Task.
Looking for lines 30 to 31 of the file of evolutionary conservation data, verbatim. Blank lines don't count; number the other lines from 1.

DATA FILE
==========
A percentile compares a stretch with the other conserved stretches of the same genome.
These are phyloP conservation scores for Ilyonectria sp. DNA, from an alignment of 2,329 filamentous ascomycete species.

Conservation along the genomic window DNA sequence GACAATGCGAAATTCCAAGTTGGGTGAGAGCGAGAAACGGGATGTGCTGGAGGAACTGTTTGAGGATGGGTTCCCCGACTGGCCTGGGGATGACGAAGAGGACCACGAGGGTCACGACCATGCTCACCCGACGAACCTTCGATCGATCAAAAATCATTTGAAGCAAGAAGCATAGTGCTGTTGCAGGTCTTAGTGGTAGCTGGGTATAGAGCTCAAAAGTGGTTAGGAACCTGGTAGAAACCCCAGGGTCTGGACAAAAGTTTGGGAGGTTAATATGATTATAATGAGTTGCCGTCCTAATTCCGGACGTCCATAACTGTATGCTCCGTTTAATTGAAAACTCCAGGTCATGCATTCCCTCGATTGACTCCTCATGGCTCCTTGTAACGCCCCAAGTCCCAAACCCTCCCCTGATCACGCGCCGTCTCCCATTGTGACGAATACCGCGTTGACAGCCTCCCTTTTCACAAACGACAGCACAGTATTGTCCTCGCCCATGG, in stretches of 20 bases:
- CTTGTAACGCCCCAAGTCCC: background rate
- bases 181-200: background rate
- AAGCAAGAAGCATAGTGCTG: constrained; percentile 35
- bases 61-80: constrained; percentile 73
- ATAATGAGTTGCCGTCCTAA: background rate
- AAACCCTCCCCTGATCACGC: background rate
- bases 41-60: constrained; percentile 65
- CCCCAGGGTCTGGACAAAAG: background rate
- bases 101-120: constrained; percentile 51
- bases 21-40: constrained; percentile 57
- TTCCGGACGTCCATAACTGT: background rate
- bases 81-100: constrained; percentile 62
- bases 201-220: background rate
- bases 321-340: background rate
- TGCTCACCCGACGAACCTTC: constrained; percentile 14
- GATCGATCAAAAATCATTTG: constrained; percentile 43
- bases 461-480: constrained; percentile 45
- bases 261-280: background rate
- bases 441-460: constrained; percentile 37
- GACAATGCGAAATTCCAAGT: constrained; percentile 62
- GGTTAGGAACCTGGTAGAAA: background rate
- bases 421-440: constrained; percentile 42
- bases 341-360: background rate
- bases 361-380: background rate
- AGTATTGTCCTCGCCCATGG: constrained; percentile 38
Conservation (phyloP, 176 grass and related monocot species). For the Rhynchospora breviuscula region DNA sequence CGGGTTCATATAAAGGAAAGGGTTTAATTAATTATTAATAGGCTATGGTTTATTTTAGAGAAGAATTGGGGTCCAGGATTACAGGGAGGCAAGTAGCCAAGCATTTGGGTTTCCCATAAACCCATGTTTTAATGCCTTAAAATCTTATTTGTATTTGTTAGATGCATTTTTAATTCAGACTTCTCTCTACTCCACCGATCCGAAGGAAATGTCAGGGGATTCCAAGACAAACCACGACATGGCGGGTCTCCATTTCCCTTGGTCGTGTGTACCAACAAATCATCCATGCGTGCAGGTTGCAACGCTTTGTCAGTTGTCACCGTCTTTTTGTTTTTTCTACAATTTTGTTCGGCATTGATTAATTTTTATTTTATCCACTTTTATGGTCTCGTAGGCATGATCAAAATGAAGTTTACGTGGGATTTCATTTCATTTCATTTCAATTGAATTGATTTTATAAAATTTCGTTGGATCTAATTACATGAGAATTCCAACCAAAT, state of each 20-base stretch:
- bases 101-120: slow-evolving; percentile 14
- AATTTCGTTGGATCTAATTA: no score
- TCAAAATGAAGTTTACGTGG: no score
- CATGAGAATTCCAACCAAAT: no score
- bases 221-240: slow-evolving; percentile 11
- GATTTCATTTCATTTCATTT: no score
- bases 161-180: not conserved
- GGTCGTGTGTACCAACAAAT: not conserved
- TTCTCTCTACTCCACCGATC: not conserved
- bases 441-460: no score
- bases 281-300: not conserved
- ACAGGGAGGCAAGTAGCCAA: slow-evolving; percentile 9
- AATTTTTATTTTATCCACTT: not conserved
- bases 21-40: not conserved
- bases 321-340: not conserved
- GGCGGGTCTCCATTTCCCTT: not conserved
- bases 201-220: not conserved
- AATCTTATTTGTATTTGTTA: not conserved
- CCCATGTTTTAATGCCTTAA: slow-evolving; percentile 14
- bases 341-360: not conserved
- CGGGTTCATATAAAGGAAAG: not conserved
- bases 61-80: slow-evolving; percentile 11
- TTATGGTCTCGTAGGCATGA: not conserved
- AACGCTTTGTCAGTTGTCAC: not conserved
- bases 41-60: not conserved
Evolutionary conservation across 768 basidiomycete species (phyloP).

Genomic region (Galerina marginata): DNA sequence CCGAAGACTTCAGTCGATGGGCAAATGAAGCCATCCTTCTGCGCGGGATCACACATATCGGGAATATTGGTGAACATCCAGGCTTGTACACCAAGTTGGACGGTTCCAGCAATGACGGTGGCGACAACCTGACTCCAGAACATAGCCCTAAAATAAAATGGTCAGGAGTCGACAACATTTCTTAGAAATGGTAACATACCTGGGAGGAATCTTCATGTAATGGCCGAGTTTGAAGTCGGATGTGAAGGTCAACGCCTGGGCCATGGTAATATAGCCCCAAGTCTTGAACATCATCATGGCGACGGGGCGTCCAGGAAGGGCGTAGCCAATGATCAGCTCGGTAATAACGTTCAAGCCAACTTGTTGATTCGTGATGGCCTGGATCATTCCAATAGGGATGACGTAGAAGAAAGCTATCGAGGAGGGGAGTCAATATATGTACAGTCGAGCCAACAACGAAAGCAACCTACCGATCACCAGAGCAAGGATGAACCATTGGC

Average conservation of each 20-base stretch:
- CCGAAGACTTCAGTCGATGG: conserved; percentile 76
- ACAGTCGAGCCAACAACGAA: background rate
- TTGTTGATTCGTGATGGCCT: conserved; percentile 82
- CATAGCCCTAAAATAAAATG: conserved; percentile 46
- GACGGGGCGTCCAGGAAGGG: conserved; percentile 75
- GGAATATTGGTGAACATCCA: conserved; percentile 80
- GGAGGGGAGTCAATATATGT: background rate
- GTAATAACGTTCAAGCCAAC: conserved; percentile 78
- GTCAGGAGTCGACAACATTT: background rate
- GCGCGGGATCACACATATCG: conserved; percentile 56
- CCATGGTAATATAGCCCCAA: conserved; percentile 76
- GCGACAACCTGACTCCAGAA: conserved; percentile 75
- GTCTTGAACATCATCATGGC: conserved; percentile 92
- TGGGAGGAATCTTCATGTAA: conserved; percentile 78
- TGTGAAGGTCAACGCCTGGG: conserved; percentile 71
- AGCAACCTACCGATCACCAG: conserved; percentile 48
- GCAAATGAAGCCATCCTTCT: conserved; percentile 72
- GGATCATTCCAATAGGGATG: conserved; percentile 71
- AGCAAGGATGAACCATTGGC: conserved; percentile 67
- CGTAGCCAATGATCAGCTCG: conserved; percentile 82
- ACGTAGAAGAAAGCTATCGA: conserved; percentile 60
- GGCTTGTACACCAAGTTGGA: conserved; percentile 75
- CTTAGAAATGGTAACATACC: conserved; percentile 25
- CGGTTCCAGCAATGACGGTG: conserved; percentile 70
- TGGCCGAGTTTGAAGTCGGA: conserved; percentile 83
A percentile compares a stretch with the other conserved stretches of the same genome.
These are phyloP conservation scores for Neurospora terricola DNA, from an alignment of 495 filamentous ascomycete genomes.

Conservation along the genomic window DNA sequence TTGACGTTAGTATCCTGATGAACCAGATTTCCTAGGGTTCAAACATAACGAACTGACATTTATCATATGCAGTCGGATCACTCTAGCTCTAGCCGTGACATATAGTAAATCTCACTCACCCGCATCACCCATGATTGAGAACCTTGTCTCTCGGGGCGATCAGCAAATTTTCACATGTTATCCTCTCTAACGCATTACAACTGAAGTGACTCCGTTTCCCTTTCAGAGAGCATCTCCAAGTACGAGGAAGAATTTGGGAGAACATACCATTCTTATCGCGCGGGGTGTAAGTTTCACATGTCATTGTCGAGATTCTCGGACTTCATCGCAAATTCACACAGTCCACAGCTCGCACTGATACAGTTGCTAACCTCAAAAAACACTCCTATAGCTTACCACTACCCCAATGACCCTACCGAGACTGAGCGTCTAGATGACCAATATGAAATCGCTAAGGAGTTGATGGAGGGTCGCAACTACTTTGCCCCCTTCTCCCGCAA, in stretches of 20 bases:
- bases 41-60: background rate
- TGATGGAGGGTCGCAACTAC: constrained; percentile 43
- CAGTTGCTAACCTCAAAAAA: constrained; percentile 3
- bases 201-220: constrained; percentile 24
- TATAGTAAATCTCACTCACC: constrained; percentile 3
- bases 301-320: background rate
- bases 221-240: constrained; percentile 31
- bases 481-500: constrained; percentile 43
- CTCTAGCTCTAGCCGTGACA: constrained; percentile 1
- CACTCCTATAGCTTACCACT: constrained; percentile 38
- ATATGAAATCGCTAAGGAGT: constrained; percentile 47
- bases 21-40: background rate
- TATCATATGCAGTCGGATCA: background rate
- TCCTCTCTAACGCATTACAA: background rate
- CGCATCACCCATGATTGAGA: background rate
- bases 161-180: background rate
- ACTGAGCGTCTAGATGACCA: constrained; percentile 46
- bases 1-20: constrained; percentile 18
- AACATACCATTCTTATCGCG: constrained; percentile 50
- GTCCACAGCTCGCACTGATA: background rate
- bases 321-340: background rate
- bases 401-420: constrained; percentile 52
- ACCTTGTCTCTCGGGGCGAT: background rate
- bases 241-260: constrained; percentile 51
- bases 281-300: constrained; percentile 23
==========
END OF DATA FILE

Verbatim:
- bases 101-120: slow-evolving; percentile 14
- AATTTCGTTGGATCTAATTA: no score